05/08/2015 03:55 pm ET Updated May 07, 2016

False Cries of "Activism": In Same-Sex Marriage Case, There's No Harm in Meaningful Judicial Review

Over at the Daily Signal, scholar Ryan Anderson argues that a Supreme Court decision invalidating same-sex marriage bans would be an example of "judicial activism" and would cause myriad "harms." In so doing, he diverts attention from an important priority that all defenders of limited government ought to share: Insisting that the Court perform the duty of judicial review without extending unwarranted deference to the political branches.

The term "judicial activism" has always been problematic. It was initially deployed by progressive jurists who saw reflexive judicial deference as a means of enabling comprehensive social and economic reforms that the Constitution had been (properly) interpreted to thwart. Later, conservative jurists appalled by the Warren Court's recognition and protection of rights not expressly listed in the Constitution's text would adopt the term. In both cases, the concept was not well-defined and was primarily used to discredit particular decisions rather than to promote reasoned discussion about constitutional meaning.

According to Anderson, activism "occurs when judges decline to apply the Constitution or laws according to their original public meaning or ignore binding precedent and instead decide cases based on personal preference." His definition suggests a deliberate, willful transgression, not an honest mistake. Thus, in arguing that that any decision to invalidate marriage bans would be an example of judicial activism, Anderson implicitly charges any justices (or scholars) who might disagree with his understanding of the Fourteenth Amendment with bad faith. Given his emphasis on the virtues of constructive, reasonable disagreement on the question of how to define marriage, it is curious that he seems unwilling to entertain the possibility of reasonable disagreement concerning what the Constitution has to say about it.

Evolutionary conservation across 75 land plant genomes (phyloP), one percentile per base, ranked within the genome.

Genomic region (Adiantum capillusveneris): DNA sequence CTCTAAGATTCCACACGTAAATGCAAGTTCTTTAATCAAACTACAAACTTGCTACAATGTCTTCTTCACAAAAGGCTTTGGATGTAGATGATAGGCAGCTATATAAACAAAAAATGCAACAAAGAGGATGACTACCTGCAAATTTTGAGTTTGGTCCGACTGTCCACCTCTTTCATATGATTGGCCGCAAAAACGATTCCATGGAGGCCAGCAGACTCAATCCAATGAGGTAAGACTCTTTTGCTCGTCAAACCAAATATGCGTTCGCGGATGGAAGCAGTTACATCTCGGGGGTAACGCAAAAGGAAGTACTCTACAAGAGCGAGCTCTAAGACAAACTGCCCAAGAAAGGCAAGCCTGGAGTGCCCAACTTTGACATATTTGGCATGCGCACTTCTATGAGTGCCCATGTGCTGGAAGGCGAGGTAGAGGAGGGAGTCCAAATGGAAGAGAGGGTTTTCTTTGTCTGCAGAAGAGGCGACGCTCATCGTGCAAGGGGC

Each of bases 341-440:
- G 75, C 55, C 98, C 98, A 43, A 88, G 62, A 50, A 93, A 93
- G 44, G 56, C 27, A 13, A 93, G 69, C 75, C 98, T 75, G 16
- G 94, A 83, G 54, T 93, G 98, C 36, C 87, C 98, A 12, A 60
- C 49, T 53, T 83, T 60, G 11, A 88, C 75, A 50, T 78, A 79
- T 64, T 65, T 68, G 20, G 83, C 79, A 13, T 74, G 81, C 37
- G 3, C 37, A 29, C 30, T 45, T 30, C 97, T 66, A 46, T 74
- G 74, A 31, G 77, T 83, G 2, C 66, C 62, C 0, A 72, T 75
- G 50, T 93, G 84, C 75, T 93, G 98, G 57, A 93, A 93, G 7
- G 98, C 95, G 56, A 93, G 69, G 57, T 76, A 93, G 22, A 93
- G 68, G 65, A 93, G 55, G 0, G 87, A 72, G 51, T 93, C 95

Anderson's preoccupation with activism leads him to miss out on a crucial point that all defenders of limited government should be able to agree upon: The Court should make an independent determination of the constitutionality of the challenged marriage laws, rather than reflexively deferring to the political branches. In the same-sex marriage case, Obergefell v. Hodges, no less than in any other case, judicial engagement is required if the political branches are to be held to the terms of the Constitution. In all constitutional cases, judges should seek to determine whether there is a rational, evidence-based justification for the government's actions, grounded in a constitutionally legitimate end of government.

In the opinion that is now before the Court, the Sixth Circuit Court of Appeals upheld a series of same-sex marriage bans, explaining that the states' marriage laws could rest on "rational speculation unsupported by evidence." Judge Jeffrey Sutton brushed aside fact-finding by lower courts. He stated that the government may treat people differently based on naked preferences for politically powerful groups, specifically citing "nepotism" as a legitimate basis for government action.

As the Institute for Justice argued in its amicus brief, it is difficult to imagine a piece of legislation that would not pass muster under this toothless application of the "rational basis test" -- the default standard of review in constitutional cases. The Sixth Circuit's approach would render the many constitutional protections subject to rational-basis review entirely meaningless -- everything from the right to earn an honest living to the right to own property to the right to try potentially life-saving medicine. For the Court to take this approach in Obergefell would be an abdication of judicial responsibility.

Rather than making baseless accusations of judicial activism, defenders of limited government should insist upon judicial engagement in every constitutional case. Regardless of our views about same-sex marriage, we should be able to agree that reasonable disagreement about the meaning of the Constitution is possible and adjudication by speculation harms our constitutional order.